ETD system

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Tesi etd-09192018-115432

Thesis type
Tesi di laurea magistrale
Multilevel investigation of Tau pathology: molecular characterization of nuclear Tau function and drug screening against aggregation
Corso di studi
relatore Di Primio, Cristina
Parole chiave
  • FRET
  • aggregation
  • drug screening
  • gene expression
  • Nuclear function
  • Tauopathy
  • Alzheimer
  • Tau
Data inizio appello
Data di rilascio
Riassunto analitico
Tau protein is a neuronal microtubule (MT) associated protein whose aggregation is one of the hallmarks of several neurodegenerative diseases known as tauopathies, such as Alzheimer’s disease (AD) and frontotemporal dementia (FTDP-17). At the onset of the pathology, Tau undergoes hyperphosphorylation which leads to destabilisation and detachment from MTs and to an increase in the soluble pool of Tau. Once it is detached from the MTs, the protein is more prone to aggregation so intracellular toxic aggregates deposition starts. Although aggregation has a crucial role in Tau pathology, an increasing body of evidence suggests that some non-canonical functions of Tau can account for some fundamental aspects of the pathology as well.
As a matter of fact, our lab demonstrated that nuclear Tau is able to modulate the expression of the vesicular glutamate transporter VGluT1, which happens to be upregulated in the early phases of tauopathies. Moreover, we demonstrated that the increase in the soluble pool of Tau enhances Tau translocation into the nucleus thus increasing VGluT1 expression. This finding has great relevance since it might describe at the cellular level what happens in the early phases of the disease.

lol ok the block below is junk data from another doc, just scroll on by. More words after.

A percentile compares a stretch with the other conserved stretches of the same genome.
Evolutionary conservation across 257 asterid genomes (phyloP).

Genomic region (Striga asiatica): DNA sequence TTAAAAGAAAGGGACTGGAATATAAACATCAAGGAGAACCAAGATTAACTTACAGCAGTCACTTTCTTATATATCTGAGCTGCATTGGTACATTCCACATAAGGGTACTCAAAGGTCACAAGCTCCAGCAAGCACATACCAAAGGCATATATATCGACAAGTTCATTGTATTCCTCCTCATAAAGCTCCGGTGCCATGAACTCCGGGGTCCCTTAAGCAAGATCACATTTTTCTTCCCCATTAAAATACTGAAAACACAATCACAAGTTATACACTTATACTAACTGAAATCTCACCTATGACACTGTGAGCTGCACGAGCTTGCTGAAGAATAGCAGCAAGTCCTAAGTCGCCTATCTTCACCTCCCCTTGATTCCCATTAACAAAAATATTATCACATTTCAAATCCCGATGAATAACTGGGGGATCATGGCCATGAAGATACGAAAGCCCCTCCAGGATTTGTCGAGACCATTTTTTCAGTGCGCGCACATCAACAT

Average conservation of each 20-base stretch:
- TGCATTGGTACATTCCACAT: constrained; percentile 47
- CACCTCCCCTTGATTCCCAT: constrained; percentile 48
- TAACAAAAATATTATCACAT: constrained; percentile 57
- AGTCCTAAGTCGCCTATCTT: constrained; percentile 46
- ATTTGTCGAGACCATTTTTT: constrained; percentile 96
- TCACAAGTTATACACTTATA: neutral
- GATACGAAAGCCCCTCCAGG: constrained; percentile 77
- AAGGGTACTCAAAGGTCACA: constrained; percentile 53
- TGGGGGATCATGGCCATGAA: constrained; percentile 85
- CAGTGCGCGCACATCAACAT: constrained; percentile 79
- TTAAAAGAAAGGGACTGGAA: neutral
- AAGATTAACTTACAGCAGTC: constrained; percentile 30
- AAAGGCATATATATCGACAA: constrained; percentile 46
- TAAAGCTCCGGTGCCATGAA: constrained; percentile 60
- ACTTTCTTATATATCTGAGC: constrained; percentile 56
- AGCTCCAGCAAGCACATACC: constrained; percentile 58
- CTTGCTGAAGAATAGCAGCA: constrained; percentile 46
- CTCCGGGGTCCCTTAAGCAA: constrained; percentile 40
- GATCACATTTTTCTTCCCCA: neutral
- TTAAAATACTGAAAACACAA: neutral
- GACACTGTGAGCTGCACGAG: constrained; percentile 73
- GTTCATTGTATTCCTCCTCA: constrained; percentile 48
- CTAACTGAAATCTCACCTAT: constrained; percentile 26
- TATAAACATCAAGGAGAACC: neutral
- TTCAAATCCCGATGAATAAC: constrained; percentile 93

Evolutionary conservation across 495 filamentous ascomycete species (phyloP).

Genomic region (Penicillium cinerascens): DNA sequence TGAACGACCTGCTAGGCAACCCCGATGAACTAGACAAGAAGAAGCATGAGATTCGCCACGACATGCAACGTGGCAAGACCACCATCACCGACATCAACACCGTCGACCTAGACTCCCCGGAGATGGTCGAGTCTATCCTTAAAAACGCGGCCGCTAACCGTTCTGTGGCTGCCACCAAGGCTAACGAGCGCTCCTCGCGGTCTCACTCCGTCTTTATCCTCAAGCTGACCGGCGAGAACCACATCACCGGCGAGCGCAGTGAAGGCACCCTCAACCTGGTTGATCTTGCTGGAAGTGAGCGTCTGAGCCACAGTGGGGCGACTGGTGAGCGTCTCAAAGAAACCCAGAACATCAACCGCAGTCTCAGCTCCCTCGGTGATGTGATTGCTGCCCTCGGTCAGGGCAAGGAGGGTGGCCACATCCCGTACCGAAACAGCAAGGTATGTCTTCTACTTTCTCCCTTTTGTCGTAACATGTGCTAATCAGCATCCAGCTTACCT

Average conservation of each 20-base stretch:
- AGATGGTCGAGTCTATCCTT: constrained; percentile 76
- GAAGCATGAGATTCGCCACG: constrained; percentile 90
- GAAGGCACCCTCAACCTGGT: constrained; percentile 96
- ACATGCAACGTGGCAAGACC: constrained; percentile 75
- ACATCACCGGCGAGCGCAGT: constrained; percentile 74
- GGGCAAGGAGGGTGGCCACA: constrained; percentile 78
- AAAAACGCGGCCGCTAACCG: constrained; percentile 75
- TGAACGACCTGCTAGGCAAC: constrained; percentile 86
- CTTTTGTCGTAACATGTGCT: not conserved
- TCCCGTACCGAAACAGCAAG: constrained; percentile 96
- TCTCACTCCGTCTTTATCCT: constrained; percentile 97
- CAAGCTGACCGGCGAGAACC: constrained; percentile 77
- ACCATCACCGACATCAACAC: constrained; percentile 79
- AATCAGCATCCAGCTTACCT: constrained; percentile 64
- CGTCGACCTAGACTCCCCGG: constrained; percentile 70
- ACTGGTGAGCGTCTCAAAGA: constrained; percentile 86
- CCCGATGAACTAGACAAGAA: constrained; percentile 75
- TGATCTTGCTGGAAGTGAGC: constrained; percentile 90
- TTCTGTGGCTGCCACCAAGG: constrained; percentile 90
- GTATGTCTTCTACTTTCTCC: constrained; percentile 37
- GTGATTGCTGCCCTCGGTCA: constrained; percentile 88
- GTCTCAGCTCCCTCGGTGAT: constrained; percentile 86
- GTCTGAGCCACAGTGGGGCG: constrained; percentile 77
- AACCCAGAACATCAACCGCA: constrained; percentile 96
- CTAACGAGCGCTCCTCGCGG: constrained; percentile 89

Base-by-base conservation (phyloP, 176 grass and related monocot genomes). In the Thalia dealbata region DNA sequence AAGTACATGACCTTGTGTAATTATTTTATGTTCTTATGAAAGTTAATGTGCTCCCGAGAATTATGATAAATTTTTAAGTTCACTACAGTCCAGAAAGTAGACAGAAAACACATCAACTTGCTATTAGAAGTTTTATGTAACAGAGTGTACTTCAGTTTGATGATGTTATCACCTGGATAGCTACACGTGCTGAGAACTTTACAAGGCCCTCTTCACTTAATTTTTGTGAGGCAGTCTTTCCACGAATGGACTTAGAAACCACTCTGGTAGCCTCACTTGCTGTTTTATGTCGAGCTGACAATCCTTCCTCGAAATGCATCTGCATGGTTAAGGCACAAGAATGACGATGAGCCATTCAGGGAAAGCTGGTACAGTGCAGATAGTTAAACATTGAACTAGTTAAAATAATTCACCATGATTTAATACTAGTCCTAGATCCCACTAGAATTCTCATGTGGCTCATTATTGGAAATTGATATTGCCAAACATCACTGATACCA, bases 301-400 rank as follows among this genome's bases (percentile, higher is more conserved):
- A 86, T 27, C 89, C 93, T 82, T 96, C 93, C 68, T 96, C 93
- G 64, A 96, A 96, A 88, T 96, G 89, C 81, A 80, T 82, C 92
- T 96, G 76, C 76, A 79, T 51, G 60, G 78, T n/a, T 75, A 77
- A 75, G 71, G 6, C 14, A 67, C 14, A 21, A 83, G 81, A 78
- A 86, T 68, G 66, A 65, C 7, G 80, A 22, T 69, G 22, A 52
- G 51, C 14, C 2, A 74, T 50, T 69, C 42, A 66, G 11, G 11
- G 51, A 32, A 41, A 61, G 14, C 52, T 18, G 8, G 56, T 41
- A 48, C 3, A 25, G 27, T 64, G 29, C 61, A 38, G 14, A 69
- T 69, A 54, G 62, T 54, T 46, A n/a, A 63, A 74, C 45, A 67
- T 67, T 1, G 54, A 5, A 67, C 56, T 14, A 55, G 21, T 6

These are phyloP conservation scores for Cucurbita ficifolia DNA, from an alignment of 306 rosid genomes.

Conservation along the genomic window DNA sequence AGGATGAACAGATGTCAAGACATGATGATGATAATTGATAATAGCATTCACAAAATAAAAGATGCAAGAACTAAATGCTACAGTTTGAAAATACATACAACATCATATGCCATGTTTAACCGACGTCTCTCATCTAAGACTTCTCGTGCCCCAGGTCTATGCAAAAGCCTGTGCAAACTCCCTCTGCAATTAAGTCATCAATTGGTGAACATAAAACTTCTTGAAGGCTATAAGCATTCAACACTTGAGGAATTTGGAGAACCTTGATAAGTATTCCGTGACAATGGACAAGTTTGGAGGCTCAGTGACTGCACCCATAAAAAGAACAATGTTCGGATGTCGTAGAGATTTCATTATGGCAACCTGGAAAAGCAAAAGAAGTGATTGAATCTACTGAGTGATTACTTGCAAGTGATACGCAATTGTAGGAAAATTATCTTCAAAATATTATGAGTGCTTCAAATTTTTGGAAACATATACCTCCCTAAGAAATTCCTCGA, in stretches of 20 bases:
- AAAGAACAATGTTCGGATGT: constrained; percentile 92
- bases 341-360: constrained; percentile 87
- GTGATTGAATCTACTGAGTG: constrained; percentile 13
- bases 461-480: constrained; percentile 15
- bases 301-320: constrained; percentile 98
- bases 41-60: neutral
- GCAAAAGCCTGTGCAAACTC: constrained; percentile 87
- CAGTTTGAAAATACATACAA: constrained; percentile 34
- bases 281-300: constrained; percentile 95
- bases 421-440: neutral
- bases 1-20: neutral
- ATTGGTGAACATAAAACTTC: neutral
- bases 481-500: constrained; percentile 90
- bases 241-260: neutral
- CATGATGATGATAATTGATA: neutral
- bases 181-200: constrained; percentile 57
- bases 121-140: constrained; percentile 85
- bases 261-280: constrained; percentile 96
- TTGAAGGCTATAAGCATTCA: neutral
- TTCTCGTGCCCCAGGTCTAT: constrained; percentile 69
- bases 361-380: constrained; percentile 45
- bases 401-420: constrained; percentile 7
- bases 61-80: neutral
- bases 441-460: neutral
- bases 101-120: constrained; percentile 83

In this thesis, I am investigating the mechanisms underlying this new function of Tau protein. In particular, I am focusing on the hypothesis that Tau might be involved in chromatin remodelling. In fact, it has been found out that Tau interacts with TRIM28 that is a member of a protein complex that includes the histone deacetylase HDAC1. Moreover, I am investigating the effects of the pathological mutation P301L, associated with FTDP-17, and the effects of Tau aggregation on VGluT1 expression.
Nowadays, no disease modifying drugs against tauopathies are available and all the attempts to target other lesions linked to these diseases failed. For this reason, there is an increasing interest in targeting the pathological forms of Tau in order to develop a Tau-centric treatment against tauopathies.
To fill this gap, I set-up an in vitro screening assay to test potential therapeutic molecules against Tau aggregation. The lab recently developed the FRET-based Conformational Sensitive Tau sensor (CST) that allows studying the conformation of Tau protein both in physiological and pathological conditions, thus providing a clear imaging read-out of different features of the aggregates inside the cell.
I exploited the peculiar biophysical properties of CST to screen drugs against Tau pathology. The in vitro assay exploits a CST reporter SH-SY5Y cell line, where Tau aggregation is induced with synthetic Tau seeds. This system tests the ability of candidate compounds to interfere with the process of aggregation or even to revert it.
In conclusion, this thesis focuses on two aspects relevant for Tau pathology: the molecular characterization of a new function for Tau that might be relevant in the early phases of pathology to make it a potential therapeutic target, and the development of an in vitro drug screening to evaluate the therapeutic potential of two candidate compounds.